Effect of Enteral Feeding Tube Maintenance on Hospital Acquired Blood Stream Infections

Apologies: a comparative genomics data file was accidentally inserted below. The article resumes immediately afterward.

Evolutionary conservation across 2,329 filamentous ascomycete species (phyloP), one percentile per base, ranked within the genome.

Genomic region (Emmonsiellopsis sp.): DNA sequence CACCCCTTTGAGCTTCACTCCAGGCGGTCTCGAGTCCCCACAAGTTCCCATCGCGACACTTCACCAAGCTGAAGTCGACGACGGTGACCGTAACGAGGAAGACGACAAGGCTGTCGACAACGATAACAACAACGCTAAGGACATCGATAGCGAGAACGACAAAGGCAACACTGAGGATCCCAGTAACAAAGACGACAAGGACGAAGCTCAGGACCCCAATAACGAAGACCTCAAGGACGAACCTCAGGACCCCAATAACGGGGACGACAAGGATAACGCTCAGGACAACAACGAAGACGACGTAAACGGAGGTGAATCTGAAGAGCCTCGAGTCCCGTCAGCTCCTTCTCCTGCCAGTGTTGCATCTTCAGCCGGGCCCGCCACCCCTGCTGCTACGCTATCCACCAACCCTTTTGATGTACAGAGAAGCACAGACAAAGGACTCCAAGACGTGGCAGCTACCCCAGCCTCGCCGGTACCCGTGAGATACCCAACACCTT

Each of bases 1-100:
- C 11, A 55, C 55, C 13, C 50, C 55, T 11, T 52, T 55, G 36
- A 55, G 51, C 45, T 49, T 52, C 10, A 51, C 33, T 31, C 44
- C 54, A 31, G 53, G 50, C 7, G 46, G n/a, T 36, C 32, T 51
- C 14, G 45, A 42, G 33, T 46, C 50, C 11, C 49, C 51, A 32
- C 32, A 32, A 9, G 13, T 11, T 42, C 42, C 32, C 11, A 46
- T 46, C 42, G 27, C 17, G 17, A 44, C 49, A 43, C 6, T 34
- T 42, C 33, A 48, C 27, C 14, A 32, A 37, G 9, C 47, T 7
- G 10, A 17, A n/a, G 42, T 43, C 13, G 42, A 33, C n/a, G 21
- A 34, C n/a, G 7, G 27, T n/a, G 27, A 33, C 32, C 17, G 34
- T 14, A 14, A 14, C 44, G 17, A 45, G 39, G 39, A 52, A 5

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Background: Enteral feeding tubes are reservoirs for bacterial contamination leading to nosocomial infections, a type of hospital-acquired infection including central line associated blood stream infections (CLABSIs) and necrotizing enterocolitis (NEC), an infection located in the gastrointestinal tract. Neonatal patients are particularly at risk due to their immunosuppression, low birth weight and underdevelopment, especially of the gastrointestinal tract. Problem: Currently at a Midwestern children’s hospital an increase in central line associated blood stream infections continue to be problematic in the neonatal population. These issues persist despite the interventions, nursing care bundles, and auditing practices. A diagnosis of a CLABSI, causes an associated morbidity and mortality. Purpose: The purpose of this project was to examine NEC and CLABSI occurrences before and after the implementation of an enteral feeding tube care bundle. The setting occurred in a surgical NICU at a Midwest children’s hospital. Methods: A retrospective study was conducted in a level IV surgical NICU Midwestern children’s hospital. It was centered around an enteral feeding tube maintenance bundle and the effects it has on CLABSI and NEC rates. This bundle consisted of implementation of best practices for enteral feeding protocols which consisted of aseptic technique upon tube insertion and manipulation, weekly feeding tube change and aseptic technique while handling and preparing medication and formula. Patients with an indwelling feeding catheter were included in this project. Limitations included patients whom had surgically placed enteral catheters or nasojejunal tubes that were placed by fluoroscopy or x-ray and patients that had a primary diagnosis of NEC upon admission. Results: Prior to initiation of the enteral feeding bundle the CLABSI rate in 2015 was 3.1 infections per 1000 central line days, the rate fell to 0.2 infections per 1000 line days in 2016. Prior to implementation of the enteral feeding tube bundle a total of 15 patients out of 398 patients developed NEC during their hospitalization in the year of 2015 for a rate of 3.76 per 100 patients. Following the implementation of the enteral feeding tube bundle, there were a total of 10 patients out of 454 admitted patients that developed stage II NEC, for a rate of 2.2 per 100 patients. Conclusion: NEC rates did fall following implementation but evaluation over the next year is needed to correlate these results to implementation of the bundle. Even though there is no direct link from oral feedings to IV sites, the access to bacteria via the stomach and intestine can lead to infection and/or NEC. The change in central line infection (CLABSI) rates may not be due to the enteral feeding tube bundle, but may be due to increased vigilance on the maintenance of our central lines. Using sterile techniques for insertion of feeding tubes and clean care of these tubes may be related, and hopefully show a sustained drop in the CLABSI rate.